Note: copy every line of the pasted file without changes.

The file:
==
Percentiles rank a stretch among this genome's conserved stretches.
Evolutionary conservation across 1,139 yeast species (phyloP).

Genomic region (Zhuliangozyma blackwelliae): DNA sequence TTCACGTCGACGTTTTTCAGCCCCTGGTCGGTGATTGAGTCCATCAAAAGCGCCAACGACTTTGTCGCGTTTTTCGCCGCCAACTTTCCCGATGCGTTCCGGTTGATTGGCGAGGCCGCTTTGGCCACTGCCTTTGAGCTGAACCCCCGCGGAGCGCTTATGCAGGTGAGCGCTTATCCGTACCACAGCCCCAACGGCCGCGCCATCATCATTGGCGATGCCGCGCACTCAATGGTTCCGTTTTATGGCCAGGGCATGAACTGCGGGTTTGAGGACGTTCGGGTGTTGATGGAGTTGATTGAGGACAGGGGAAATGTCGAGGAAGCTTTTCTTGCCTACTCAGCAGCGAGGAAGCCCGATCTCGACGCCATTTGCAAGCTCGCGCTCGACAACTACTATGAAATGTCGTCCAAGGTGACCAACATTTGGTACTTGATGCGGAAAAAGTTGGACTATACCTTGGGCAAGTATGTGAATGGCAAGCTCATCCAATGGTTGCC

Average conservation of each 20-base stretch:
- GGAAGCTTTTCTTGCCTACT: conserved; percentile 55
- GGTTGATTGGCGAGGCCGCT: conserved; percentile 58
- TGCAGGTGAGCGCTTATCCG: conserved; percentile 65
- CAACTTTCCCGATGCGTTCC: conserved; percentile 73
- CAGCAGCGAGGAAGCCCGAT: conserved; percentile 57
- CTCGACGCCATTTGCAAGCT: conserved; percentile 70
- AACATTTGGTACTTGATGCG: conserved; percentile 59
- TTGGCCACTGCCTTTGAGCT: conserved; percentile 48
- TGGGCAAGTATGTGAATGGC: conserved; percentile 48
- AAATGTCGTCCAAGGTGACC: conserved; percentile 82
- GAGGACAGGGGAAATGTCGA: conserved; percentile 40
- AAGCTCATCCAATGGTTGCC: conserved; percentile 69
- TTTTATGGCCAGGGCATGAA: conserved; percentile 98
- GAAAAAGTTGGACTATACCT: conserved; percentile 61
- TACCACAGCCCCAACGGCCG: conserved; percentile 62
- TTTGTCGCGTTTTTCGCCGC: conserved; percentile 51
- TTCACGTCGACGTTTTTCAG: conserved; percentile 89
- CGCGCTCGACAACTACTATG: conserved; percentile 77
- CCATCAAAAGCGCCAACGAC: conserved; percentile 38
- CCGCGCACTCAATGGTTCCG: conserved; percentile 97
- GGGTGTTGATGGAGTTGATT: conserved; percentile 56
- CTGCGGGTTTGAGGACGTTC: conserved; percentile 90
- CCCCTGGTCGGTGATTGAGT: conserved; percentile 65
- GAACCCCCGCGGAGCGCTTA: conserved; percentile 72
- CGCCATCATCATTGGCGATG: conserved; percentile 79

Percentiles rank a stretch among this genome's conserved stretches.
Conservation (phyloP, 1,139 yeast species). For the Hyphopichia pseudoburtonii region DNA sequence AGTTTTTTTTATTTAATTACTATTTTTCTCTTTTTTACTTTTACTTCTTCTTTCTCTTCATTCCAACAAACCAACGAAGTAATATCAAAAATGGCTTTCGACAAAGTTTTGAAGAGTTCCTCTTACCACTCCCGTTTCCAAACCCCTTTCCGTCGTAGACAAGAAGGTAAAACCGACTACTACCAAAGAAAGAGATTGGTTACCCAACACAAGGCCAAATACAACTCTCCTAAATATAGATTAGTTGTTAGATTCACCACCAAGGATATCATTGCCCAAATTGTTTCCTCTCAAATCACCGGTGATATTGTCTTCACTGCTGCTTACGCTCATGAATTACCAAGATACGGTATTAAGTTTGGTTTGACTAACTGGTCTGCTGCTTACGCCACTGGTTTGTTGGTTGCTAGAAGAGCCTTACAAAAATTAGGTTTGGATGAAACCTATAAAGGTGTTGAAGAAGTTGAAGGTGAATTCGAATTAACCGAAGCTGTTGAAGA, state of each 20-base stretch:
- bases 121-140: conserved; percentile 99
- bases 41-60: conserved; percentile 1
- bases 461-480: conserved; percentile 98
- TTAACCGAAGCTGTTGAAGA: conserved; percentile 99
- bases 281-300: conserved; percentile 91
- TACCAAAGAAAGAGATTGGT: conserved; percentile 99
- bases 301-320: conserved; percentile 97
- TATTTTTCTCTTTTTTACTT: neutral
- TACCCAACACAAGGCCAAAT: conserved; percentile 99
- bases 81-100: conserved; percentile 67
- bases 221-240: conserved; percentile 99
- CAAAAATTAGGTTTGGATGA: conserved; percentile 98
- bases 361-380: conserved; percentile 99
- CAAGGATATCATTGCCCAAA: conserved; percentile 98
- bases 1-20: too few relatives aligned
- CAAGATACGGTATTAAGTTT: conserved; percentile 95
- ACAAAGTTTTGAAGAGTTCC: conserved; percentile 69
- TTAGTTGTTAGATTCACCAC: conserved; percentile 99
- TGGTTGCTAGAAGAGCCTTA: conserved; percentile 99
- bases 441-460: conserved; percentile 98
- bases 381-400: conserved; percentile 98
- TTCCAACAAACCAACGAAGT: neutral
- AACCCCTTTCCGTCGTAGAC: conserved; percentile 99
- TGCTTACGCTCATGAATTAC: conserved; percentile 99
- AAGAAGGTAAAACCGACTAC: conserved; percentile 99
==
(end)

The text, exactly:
Percentiles rank a stretch among this genome's conserved stretches.
Evolutionary conservation across 1,139 yeast species (phyloP).

Genomic region (Zhuliangozyma blackwelliae): DNA sequence TTCACGTCGACGTTTTTCAGCCCCTGGTCGGTGATTGAGTCCATCAAAAGCGCCAACGACTTTGTCGCGTTTTTCGCCGCCAACTTTCCCGATGCGTTCCGGTTGATTGGCGAGGCCGCTTTGGCCACTGCCTTTGAGCTGAACCCCCGCGGAGCGCTTATGCAGGTGAGCGCTTATCCGTACCACAGCCCCAACGGCCGCGCCATCATCATTGGCGATGCCGCGCACTCAATGGTTCCGTTTTATGGCCAGGGCATGAACTGCGGGTTTGAGGACGTTCGGGTGTTGATGGAGTTGATTGAGGACAGGGGAAATGTCGAGGAAGCTTTTCTTGCCTACTCAGCAGCGAGGAAGCCCGATCTCGACGCCATTTGCAAGCTCGCGCTCGACAACTACTATGAAATGTCGTCCAAGGTGACCAACATTTGGTACTTGATGCGGAAAAAGTTGGACTATACCTTGGGCAAGTATGTGAATGGCAAGCTCATCCAATGGTTGCC

Average conservation of each 20-base stretch:
- GGAAGCTTTTCTTGCCTACT: conserved; percentile 55
- GGTTGATTGGCGAGGCCGCT: conserved; percentile 58
- TGCAGGTGAGCGCTTATCCG: conserved; percentile 65
- CAACTTTCCCGATGCGTTCC: conserved; percentile 73
- CAGCAGCGAGGAAGCCCGAT: conserved; percentile 57
- CTCGACGCCATTTGCAAGCT: conserved; percentile 70
- AACATTTGGTACTTGATGCG: conserved; percentile 59
- TTGGCCACTGCCTTTGAGCT: conserved; percentile 48
- TGGGCAAGTATGTGAATGGC: conserved; percentile 48
- AAATGTCGTCCAAGGTGACC: conserved; percentile 82
- GAGGACAGGGGAAATGTCGA: conserved; percentile 40
- AAGCTCATCCAATGGTTGCC: conserved; percentile 69
- TTTTATGGCCAGGGCATGAA: conserved; percentile 98
- GAAAAAGTTGGACTATACCT: conserved; percentile 61
- TACCACAGCCCCAACGGCCG: conserved; percentile 62
- TTTGTCGCGTTTTTCGCCGC: conserved; percentile 51
- TTCACGTCGACGTTTTTCAG: conserved; percentile 89
- CGCGCTCGACAACTACTATG: conserved; percentile 77
- CCATCAAAAGCGCCAACGAC: conserved; percentile 38
- CCGCGCACTCAATGGTTCCG: conserved; percentile 97
- GGGTGTTGATGGAGTTGATT: conserved; percentile 56
- CTGCGGGTTTGAGGACGTTC: conserved; percentile 90
- CCCCTGGTCGGTGATTGAGT: conserved; percentile 65
- GAACCCCCGCGGAGCGCTTA: conserved; percentile 72
- CGCCATCATCATTGGCGATG: conserved; percentile 79

Percentiles rank a stretch among this genome's conserved stretches.
Conservation (phyloP, 1,139 yeast species). For the Hyphopichia pseudoburtonii region DNA sequence AGTTTTTTTTATTTAATTACTATTTTTCTCTTTTTTACTTTTACTTCTTCTTTCTCTTCATTCCAACAAACCAACGAAGTAATATCAAAAATGGCTTTCGACAAAGTTTTGAAGAGTTCCTCTTACCACTCCCGTTTCCAAACCCCTTTCCGTCGTAGACAAGAAGGTAAAACCGACTACTACCAAAGAAAGAGATTGGTTACCCAACACAAGGCCAAATACAACTCTCCTAAATATAGATTAGTTGTTAGATTCACCACCAAGGATATCATTGCCCAAATTGTTTCCTCTCAAATCACCGGTGATATTGTCTTCACTGCTGCTTACGCTCATGAATTACCAAGATACGGTATTAAGTTTGGTTTGACTAACTGGTCTGCTGCTTACGCCACTGGTTTGTTGGTTGCTAGAAGAGCCTTACAAAAATTAGGTTTGGATGAAACCTATAAAGGTGTTGAAGAAGTTGAAGGTGAATTCGAATTAACCGAAGCTGTTGAAGA, state of each 20-base stretch:
- bases 121-140: conserved; percentile 99
- bases 41-60: conserved; percentile 1
- bases 461-480: conserved; percentile 98
- TTAACCGAAGCTGTTGAAGA: conserved; percentile 99
- bases 281-300: conserved; percentile 91
- TACCAAAGAAAGAGATTGGT: conserved; percentile 99
- bases 301-320: conserved; percentile 97
- TATTTTTCTCTTTTTTACTT: neutral
- TACCCAACACAAGGCCAAAT: conserved; percentile 99
- bases 81-100: conserved; percentile 67
- bases 221-240: conserved; percentile 99
- CAAAAATTAGGTTTGGATGA: conserved; percentile 98
- bases 361-380: conserved; percentile 99
- CAAGGATATCATTGCCCAAA: conserved; percentile 98
- bases 1-20: too few relatives aligned
- CAAGATACGGTATTAAGTTT: conserved; percentile 95
- ACAAAGTTTTGAAGAGTTCC: conserved; percentile 69
- TTAGTTGTTAGATTCACCAC: conserved; percentile 99
- TGGTTGCTAGAAGAGCCTTA: conserved; percentile 99
- bases 441-460: conserved; percentile 98
- bases 381-400: conserved; percentile 98
- TTCCAACAAACCAACGAAGT: neutral
- AACCCCTTTCCGTCGTAGAC: conserved; percentile 99
- TGCTTACGCTCATGAATTAC: conserved; percentile 99
- AAGAAGGTAAAACCGACTAC: conserved; percentile 99